Although gulls are becoming more common in urban areas, they are still protected under the Wildlife and Countryside Act 1981, whereby it is an offence to kill or injure gulls, or to take, damage or destroy their nests.
The best ways to control gulls in built up areas are to reduce the availability of food and to try and prevent gulls from nesting. This could include:
- Not feeding gulls (note that gulls compete with ducks and other birds at sites where people feed birds. Gulls will kill ducklings)
- Reducing food litter
- Ensuring waste food is put out in sealed containers
- Owners of buildings could proof them to prevent gulls from nesting (e.g. netting and bird spikes)
In the past, under a Licence issued by Natural England, we have carried out an egg replacement programme to help try and reduce the number of gulls.
However, this year Natural England have imposed much more stringent conditions that have to be met before they will grant a Licence. They have made it clear that gulls have to be causing injuries or public health issues and state that “annoyance, scavenging or dive-bombing to protect chicks are excluded as reasons for applying”. They also confirmed that there is no provision to deal with gulls as a result of damage to property.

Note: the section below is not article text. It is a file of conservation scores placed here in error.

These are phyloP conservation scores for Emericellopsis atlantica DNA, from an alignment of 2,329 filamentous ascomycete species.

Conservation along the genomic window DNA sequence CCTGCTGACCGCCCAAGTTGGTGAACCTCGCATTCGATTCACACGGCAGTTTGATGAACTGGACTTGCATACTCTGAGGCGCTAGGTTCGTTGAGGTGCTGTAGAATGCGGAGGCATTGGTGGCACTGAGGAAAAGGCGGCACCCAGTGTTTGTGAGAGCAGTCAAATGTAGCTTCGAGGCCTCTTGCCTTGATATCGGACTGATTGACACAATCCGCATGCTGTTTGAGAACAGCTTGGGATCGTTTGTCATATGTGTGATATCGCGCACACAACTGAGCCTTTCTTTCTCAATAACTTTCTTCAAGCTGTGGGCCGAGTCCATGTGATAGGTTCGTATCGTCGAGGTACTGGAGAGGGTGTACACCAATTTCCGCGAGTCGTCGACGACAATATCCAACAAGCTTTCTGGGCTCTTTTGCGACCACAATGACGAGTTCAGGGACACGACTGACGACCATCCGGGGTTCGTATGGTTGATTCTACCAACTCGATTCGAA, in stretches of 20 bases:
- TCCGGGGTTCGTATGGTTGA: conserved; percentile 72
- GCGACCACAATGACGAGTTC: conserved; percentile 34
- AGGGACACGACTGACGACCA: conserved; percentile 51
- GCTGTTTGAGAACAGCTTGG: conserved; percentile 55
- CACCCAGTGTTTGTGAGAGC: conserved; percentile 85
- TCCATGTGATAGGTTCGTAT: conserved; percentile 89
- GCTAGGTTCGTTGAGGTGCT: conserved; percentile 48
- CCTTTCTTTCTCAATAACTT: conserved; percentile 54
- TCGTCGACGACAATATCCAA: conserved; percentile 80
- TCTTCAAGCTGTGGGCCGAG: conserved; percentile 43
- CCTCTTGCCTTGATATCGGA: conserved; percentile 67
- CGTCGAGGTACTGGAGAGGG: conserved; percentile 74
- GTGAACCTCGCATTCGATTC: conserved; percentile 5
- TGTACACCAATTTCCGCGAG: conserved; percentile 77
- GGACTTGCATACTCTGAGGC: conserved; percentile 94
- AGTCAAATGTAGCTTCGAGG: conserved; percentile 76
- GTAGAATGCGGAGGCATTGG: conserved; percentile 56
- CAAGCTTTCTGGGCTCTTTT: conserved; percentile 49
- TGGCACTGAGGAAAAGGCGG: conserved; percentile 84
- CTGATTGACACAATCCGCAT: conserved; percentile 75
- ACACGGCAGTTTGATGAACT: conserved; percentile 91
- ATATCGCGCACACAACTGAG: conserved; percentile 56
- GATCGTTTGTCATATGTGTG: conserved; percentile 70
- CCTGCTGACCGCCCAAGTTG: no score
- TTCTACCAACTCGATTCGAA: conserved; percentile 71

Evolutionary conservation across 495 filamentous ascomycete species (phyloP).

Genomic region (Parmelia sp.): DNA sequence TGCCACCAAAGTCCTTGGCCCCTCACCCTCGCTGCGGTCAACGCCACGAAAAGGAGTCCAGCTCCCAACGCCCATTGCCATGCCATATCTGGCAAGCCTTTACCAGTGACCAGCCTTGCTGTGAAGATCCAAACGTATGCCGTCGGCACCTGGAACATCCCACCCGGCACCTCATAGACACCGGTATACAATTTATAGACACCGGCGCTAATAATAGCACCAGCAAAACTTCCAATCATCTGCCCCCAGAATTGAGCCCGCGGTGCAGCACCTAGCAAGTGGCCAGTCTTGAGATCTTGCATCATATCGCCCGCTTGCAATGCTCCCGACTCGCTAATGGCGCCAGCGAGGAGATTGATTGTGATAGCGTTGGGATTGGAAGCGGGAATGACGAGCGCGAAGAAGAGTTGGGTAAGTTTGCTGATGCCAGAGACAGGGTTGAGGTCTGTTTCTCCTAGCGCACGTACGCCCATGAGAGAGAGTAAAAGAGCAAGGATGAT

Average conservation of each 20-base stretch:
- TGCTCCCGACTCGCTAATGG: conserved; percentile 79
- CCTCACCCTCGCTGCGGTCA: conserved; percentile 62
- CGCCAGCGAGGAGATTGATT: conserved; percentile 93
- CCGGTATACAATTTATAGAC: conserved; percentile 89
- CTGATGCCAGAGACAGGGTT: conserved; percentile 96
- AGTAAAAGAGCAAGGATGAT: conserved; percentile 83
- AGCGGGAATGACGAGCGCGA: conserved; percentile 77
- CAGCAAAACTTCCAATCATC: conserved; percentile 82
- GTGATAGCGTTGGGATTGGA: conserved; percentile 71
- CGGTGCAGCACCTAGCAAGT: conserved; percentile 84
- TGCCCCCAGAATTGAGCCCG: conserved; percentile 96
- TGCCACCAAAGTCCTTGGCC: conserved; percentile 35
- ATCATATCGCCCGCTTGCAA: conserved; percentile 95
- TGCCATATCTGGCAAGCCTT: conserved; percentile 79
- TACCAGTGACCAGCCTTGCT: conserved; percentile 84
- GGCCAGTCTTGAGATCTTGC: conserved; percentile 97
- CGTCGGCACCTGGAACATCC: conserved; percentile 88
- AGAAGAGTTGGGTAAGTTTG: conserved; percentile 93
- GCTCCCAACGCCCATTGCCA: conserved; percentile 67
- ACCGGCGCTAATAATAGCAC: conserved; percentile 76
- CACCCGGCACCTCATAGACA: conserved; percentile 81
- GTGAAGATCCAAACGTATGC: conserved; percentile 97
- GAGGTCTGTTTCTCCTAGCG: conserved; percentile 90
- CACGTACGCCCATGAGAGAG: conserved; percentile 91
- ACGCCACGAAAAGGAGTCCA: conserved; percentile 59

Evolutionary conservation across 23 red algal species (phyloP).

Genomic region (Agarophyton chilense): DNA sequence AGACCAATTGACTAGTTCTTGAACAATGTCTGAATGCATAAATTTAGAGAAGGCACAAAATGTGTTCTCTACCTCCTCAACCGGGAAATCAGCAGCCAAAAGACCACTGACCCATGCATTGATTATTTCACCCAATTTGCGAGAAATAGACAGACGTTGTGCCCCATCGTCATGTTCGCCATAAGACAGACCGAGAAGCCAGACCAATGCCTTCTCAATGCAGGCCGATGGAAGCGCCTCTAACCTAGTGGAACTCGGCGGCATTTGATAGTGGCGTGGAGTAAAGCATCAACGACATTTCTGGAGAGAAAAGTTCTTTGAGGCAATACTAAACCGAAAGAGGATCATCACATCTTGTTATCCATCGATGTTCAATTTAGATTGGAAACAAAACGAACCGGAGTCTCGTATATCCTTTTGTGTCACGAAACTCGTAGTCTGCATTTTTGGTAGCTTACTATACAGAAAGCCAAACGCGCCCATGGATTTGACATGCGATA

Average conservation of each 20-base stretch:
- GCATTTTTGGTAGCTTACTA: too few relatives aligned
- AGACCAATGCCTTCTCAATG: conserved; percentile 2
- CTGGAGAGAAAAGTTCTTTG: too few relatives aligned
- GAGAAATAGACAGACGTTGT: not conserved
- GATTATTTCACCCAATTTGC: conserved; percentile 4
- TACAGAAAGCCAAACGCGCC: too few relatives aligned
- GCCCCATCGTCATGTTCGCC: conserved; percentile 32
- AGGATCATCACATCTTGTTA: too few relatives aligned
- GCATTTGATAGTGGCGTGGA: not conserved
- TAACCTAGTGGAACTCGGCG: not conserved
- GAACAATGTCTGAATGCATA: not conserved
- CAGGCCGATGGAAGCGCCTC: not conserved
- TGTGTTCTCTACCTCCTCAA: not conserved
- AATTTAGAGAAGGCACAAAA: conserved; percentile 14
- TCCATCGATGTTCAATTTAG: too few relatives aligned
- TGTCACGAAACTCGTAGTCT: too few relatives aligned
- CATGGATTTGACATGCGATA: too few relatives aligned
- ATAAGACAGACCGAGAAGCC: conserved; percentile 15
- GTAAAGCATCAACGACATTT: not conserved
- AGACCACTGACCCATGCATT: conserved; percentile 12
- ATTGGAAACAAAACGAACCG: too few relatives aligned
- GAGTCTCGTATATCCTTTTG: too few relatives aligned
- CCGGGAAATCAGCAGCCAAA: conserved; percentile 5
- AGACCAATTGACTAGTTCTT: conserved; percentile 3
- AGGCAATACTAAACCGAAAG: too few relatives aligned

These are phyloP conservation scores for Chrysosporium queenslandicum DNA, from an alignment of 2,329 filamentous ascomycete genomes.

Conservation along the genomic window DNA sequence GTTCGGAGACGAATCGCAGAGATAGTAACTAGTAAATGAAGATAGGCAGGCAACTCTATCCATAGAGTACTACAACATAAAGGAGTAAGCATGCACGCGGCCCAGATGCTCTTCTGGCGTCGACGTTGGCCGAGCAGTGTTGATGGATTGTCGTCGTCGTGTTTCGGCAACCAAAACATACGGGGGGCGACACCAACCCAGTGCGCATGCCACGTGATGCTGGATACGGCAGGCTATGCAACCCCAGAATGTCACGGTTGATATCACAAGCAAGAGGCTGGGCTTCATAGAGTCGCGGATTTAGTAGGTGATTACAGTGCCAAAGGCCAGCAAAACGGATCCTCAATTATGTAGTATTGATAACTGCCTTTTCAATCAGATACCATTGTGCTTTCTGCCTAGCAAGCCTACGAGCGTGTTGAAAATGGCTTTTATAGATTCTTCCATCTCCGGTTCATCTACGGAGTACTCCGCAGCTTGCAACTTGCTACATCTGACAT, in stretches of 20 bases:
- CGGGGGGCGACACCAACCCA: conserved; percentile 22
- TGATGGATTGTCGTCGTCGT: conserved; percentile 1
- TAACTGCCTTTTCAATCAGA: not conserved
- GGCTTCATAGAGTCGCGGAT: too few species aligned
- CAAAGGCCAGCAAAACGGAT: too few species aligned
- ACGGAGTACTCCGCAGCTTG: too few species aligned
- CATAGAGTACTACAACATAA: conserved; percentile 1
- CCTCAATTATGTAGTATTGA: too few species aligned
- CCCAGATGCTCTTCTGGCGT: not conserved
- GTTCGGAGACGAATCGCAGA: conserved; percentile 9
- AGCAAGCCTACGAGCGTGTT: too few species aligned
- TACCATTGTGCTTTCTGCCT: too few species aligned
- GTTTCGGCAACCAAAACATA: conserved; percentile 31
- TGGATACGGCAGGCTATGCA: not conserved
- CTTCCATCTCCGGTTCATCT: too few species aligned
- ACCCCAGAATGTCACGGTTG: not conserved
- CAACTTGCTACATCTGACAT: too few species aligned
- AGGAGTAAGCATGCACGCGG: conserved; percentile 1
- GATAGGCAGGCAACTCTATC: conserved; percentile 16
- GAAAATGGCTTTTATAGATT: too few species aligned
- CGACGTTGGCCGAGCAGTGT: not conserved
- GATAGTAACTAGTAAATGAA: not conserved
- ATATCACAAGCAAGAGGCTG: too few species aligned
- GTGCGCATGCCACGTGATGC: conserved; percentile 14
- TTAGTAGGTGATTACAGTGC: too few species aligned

Therefore, we have not been able to obtain a Licence for an egg replacement programme for 2021.
We will however review what other work can be carried out in relation to gull control in the area, and whether the funding and resources are available.
Should a decision be made to apply for a Licence for egg replacement next year, Natural England will want evidence that non-lethal methods of control have been used. They would also want documented evidence that gulls are posing a health risk or are causing injuries to the public.
In the event that a future application for a Licence is granted, to help provide evidence, the public may contact us with details of incidents where they have been injured by gulls, or evidence that gulls are causing a health risk. Note that Natural England will not consider cases of noise, scavenging for food or dive-bombing when defending chicks. For more information, please contact our Environmental Health team using our general enquiries form.